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Wimbo Park a winner for Surry Hills

Eco Voice
Eco Voice
First published in 2003, Eco Voice is your go-to publication for sustainability news in Australia. Eco Voice prides itself as an independent news platform with a clear focus on sustainability, with articles coming from a diverse range of contributors – all levels of government, corporations, not-for-profits, community groups, small to medium sized businesses, universities, research organisations, together with input from international sources. Eco Voice values community, conservation and commerce. Eco Voice is a media partner of the prestigious Australian Banksia Sustainability Awards – The Peak Sustainability Awards.

Wimbo Park in Surry Hills. Will Jones/City of Sydney

City of Sydney

A bigger, better and more beautiful Wimbo Park is now open for residents and visitors of Surry Hills.

The City of Sydney’s multi-million dollar upgrade has transformed a small rest area into 4,600 square metres of open lawns, trees, seating and play areas for children.

“Space is at a premium in the city and that’s why we fought so hard to maximise the size and benefits Wimbo Park can now bring to our community,” Lord Mayor of Sydney, Clover Moore AO said.

“When we negotiated the light rail development agreement with the State Government, we ensured the balance of any land not required would be dedicated back to us for use as an expanded community park. That allowed us to expand Wimbo Park into a wonderful community space with open lawns, casual seating and play areas for kids.

“The community urged us to keep the park simple and focus on nature, with green open space and natives, and that’s what we’ve done. Wimbo Park is not only three times as large as the original park but has less paving and more lawn and shade, with 49 new native trees and 21 native palms. Local heritage has been retained with the re-installation of the mosaic mural and stonemason’s monument.

“We thank the Surry Hills community for your patience through this upgrade – negotiating with the State Government for land transfer and safe occupancy alongside the light rail, as well as weather and global supply chain issues meant this project took longer than we’d like. But the fences are now down, and I invite everyone to come down and enjoy your new park.”

The City of Sydney has set an ambitious target of 40% of the local area to have green cover by 2050, with a minimum of 27% tree canopy.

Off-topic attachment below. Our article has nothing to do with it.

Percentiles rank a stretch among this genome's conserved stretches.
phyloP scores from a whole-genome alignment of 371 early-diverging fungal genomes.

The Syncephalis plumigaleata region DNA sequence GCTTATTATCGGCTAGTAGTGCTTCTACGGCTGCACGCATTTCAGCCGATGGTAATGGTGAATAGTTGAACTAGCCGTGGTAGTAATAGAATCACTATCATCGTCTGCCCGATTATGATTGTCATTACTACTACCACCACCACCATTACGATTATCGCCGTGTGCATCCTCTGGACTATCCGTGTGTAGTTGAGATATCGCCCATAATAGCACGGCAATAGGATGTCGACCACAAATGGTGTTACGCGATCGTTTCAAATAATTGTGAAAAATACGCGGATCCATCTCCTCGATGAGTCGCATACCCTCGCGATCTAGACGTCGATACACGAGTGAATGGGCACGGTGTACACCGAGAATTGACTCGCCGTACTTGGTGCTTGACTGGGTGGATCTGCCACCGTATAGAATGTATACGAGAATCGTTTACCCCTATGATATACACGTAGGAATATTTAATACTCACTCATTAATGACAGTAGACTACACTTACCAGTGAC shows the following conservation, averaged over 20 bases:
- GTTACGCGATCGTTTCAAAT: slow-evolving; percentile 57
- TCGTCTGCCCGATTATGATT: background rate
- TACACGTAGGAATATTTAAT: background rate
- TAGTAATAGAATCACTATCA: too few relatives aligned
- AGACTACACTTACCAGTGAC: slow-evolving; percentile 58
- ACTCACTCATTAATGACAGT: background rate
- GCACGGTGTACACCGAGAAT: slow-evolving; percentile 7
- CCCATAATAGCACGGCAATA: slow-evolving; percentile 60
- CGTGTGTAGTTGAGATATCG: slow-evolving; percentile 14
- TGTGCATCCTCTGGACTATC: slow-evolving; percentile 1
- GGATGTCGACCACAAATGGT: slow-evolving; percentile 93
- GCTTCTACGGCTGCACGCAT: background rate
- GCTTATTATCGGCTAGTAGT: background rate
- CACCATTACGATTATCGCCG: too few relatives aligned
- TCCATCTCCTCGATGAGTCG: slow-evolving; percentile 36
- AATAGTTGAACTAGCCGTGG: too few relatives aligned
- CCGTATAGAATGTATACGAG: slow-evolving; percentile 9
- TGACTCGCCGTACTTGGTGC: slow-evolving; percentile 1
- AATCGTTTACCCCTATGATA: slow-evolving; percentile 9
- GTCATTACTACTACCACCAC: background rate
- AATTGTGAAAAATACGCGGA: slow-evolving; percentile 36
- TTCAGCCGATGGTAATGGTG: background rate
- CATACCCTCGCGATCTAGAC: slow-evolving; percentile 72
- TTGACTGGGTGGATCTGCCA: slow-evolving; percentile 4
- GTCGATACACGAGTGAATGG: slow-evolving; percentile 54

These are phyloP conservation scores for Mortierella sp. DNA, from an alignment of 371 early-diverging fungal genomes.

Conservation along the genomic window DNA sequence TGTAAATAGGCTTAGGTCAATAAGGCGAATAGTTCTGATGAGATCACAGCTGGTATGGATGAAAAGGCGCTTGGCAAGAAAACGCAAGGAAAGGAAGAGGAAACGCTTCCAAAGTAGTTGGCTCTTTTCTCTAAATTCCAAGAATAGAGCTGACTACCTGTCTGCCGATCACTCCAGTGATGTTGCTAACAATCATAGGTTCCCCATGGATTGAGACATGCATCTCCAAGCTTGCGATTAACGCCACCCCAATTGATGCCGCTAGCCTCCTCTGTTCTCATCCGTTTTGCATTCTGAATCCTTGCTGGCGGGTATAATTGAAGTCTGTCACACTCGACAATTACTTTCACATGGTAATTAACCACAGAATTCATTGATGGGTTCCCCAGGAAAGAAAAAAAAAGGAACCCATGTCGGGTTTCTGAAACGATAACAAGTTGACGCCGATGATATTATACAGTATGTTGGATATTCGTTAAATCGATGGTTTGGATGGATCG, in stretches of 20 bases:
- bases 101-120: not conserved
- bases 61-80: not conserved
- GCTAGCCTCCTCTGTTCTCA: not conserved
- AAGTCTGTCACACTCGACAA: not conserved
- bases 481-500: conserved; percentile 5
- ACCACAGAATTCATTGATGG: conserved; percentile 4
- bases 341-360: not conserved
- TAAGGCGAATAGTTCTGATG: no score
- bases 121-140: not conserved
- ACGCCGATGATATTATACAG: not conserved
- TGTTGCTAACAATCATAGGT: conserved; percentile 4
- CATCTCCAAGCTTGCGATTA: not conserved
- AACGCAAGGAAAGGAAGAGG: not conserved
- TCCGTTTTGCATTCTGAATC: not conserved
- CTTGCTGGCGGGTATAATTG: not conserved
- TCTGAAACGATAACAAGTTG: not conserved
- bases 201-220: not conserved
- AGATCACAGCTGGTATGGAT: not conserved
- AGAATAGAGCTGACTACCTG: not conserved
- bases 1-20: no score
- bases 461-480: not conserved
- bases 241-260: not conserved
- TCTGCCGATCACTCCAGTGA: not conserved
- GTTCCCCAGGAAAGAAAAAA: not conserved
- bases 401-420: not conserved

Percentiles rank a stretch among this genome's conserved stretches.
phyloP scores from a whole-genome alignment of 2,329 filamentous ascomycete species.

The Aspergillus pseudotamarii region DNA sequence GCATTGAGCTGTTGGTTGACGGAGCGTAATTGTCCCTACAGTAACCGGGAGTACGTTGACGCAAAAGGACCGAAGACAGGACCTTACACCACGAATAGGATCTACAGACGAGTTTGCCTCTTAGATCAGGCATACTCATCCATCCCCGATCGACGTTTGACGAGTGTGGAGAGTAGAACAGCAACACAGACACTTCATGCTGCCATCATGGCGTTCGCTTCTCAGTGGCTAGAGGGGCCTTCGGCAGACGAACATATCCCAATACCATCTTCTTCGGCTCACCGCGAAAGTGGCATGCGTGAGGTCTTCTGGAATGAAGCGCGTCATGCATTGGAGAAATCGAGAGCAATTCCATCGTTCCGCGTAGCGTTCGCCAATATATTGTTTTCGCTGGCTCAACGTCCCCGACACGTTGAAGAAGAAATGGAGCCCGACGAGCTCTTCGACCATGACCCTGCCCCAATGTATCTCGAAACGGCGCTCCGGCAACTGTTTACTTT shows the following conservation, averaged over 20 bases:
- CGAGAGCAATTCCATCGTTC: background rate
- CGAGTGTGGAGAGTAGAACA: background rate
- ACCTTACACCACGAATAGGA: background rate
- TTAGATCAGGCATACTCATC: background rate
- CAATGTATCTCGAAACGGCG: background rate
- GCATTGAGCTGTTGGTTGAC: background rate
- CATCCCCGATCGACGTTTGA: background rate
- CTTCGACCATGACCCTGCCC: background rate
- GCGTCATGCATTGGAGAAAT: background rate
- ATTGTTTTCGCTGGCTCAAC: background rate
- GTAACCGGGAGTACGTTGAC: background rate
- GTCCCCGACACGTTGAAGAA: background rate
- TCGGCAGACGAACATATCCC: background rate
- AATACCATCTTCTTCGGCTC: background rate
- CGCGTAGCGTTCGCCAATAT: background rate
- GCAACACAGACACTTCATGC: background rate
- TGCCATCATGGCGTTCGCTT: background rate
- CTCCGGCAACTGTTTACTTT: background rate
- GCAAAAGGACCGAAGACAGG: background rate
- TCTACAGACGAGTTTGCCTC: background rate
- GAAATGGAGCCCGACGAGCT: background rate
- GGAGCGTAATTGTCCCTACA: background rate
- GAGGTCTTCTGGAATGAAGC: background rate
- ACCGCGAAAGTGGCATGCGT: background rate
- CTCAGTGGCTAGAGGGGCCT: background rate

The new Wimbo Park features:

  • more shade trees and an open lawn
  • more parkland and less paving
  • more casual seating
  • a play area with in-ground trampolines and softfall mounds
  • a reinstated Wimbo Park mural and stonemason’s monument
  • a shared zone along Parkham Lane and a walking path through the park.

Wimbo Park is an important thoroughfare for pedestrians accessing the stadium precinct in Moore Park. The walkway has been re-positioned slightly to Parkham Lane which now accommodates riders and local residential traffic in an extended shared zone.

The new Wimbo Park would not have been possible without the input of the local community who provided valuable feedback on what they wanted. We planted almost entirely native plants, provided play opportunities for local children, created recreational green space for visitors and introduced measures to mitigate the visual and noise impacts of the light rail for local residents.

“I again call on the Transport Minister to add a Wimbo Park light rail stop. There is only one stop servicing the entirety of Surry Hills between Central station and Moore Park, compared to eight stops in the city centre,” the Lord Mayor said.

“Transport for NSW assured us they installed the conduits for this to happen and the City of Sydney designed the park to accommodate it. A stop would benefit the people of Redfern and Waterloo, not to mention Surry Hills and the students and teachers at Bourke Street Public School.”


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